This fact, and ongoing harassment by California Attorney General Kamala Harris, led a federal judge to permanently stop her from obtaining the donor list of one organization, the Americans for Prosperity Foundation. (Full disclosure: I am a director of the related Americans for Prosperity.) However, the IRS has done something similar, conveniently disclosing confidential taxpayer information for several of the Obama administration’s political opponents.

And then there are the demands that government investigate organizations that hold unpopular or controversial views. Over a dozen state attorneys general (all of them Democrats), recently announced that they will go after companies such as Exxon Mobil that disagree with their views on climate change. The prosecutors’ goal is to intimidate these groups to change their position or else face criminal prosecution.

Federal lawmakers are in on the action, too. The Department of Justice has asked the FBI to begin similar investigations of major energy companies. Sen. Sheldon Whitehouse (D-R.I.) has even called for organizations that disagree with him to be prosecuted under the federal law banning racketeering — a law originally meant to target mobsters and drug kingpins.

This coordinated campaign is antithetical to the First Amendment’s guarantee of free speech. In our system of self-government, when someone finds other people’s ideas and opinions disagreeable or even reprehensible, the solution is more speech, not less. Yet instead of persuading others to see their point of view, many in today’s society would rather use government’s power to bully their opponents into silence instead.

Thankfully, Senate Majority Leader Mitch McConnell (R-Ky.) and House Speaker Paul Ryan (R-Wis.) have tried to combat this assault on free speech. They have championed a number of reforms to protect the First Amendment and prevent elected officials and the administrative state from stifling Americans’ right to free speech.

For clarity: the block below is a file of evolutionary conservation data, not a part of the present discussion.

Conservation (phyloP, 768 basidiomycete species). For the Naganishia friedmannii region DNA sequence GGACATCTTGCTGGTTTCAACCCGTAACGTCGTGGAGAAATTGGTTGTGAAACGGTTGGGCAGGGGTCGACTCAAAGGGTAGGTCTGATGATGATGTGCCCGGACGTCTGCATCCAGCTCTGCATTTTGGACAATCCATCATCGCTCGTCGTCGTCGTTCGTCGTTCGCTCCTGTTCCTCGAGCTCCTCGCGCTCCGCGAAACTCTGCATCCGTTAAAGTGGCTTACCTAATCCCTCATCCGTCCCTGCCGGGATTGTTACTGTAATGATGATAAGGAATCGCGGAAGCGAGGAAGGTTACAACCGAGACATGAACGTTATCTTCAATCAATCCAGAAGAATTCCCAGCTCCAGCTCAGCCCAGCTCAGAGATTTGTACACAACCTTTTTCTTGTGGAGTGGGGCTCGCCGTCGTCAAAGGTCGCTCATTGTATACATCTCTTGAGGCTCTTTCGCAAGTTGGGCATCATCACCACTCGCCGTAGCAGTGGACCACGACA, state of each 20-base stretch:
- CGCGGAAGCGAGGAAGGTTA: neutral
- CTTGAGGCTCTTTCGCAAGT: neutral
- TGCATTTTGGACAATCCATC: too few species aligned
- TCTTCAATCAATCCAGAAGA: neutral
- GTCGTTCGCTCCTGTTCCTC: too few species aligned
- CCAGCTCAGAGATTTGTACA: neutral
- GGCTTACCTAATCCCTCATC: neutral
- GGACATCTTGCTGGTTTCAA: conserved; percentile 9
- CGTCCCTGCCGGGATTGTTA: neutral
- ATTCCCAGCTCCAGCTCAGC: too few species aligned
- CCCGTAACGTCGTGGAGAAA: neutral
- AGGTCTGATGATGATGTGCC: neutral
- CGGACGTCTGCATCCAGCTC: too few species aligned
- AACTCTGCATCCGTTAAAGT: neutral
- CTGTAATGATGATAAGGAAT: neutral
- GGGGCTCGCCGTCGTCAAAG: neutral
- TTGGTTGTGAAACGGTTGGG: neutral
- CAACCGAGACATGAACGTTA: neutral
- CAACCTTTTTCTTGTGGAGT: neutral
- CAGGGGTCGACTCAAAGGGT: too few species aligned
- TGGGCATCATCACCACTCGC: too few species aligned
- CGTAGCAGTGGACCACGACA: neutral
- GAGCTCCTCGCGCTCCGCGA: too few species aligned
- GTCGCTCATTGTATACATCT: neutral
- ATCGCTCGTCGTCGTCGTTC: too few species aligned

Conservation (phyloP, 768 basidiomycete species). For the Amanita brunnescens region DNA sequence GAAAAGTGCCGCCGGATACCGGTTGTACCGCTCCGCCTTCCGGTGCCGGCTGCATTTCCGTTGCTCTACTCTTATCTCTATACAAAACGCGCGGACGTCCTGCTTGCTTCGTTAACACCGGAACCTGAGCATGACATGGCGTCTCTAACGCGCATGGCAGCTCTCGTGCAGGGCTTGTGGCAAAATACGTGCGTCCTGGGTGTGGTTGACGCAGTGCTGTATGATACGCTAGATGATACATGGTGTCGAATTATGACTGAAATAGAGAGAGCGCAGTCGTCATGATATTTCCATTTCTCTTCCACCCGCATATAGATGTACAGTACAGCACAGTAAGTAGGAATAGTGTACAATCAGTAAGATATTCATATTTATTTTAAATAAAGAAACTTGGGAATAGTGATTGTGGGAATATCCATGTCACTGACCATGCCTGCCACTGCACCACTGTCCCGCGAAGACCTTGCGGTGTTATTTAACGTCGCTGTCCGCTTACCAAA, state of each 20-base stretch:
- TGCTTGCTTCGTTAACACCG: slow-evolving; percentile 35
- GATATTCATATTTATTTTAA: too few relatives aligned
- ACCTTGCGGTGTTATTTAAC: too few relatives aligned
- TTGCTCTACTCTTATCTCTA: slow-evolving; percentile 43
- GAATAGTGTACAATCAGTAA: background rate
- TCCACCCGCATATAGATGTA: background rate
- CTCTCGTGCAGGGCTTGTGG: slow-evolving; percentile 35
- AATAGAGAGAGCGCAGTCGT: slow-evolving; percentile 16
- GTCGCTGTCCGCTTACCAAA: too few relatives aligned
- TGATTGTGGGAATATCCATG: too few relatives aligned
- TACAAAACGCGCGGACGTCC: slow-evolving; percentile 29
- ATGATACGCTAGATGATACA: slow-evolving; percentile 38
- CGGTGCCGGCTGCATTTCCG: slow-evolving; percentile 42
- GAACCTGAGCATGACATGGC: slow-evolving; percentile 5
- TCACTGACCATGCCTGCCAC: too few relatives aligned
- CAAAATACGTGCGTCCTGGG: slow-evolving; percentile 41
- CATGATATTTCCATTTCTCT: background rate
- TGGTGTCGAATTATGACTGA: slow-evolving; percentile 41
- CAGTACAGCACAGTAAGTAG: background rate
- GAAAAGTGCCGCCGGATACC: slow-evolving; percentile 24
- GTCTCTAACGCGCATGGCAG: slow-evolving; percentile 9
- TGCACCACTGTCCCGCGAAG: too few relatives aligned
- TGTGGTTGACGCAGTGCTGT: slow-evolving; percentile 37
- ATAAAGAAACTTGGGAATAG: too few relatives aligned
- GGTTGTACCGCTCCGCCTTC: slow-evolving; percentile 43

Their leadership should be praised, but much more needs to be done. This fundamental right won’t truly be protected until Americans of all political persuasions heed Justice Holmes’s wise words.

Holden is senior vice president and general counsel of Koch Industries, Inc. and a director of Americans for Prosperity. (The chairman of the Americans for Prosperity Foundation, David Koch, is also executive vice president and director of Koch Industries.)

Brownback and Obama stimulus plans

There are useful lessons we can learn from the criticism of Kansas Governor Sam Brownback, including how easy it is to ignore inconvenient lessons of history.

It’s been three years since the tax cuts in Kansas took effect; tax cuts said by Governor Brownback to be a “shot in the arm” for the Kansas economy. Opponents of the governor and the tax cuts take great delight in reporting the generally anemic growth of the Kansas economy since then. Month after month, the tax cuts are condemned by Kansas newspaper editorial writers and the governor’s detractors.

I don’t think it’s a particularly strong form of argument to defend someone by showing how someone else is equally as bad — or worse. Similarly, criticizing someone for their fixation on A while they ignore the equally bad B: We need to know why they ignore B. Have they forgotten B? Do they not have time to write about B? Or do they ignore B because the fact of B is inconvenient to their ideology or their criticism of A? But I see that not everyone shares these ideals, and even so, perhaps we can learn something.

Many people remember that President Barack Obama promised that the unemployment rate would not top eight percent if the stimulus was passed. In January 2009 two Obama administration officials, including Christina Romer (who would become chair of the Council of Economic Advisers) wrote a paper estimating what the national unemployment rate would be with, and without, the American Recovery and Reinvestment Plan, commonly known as the stimulus. That plan passed.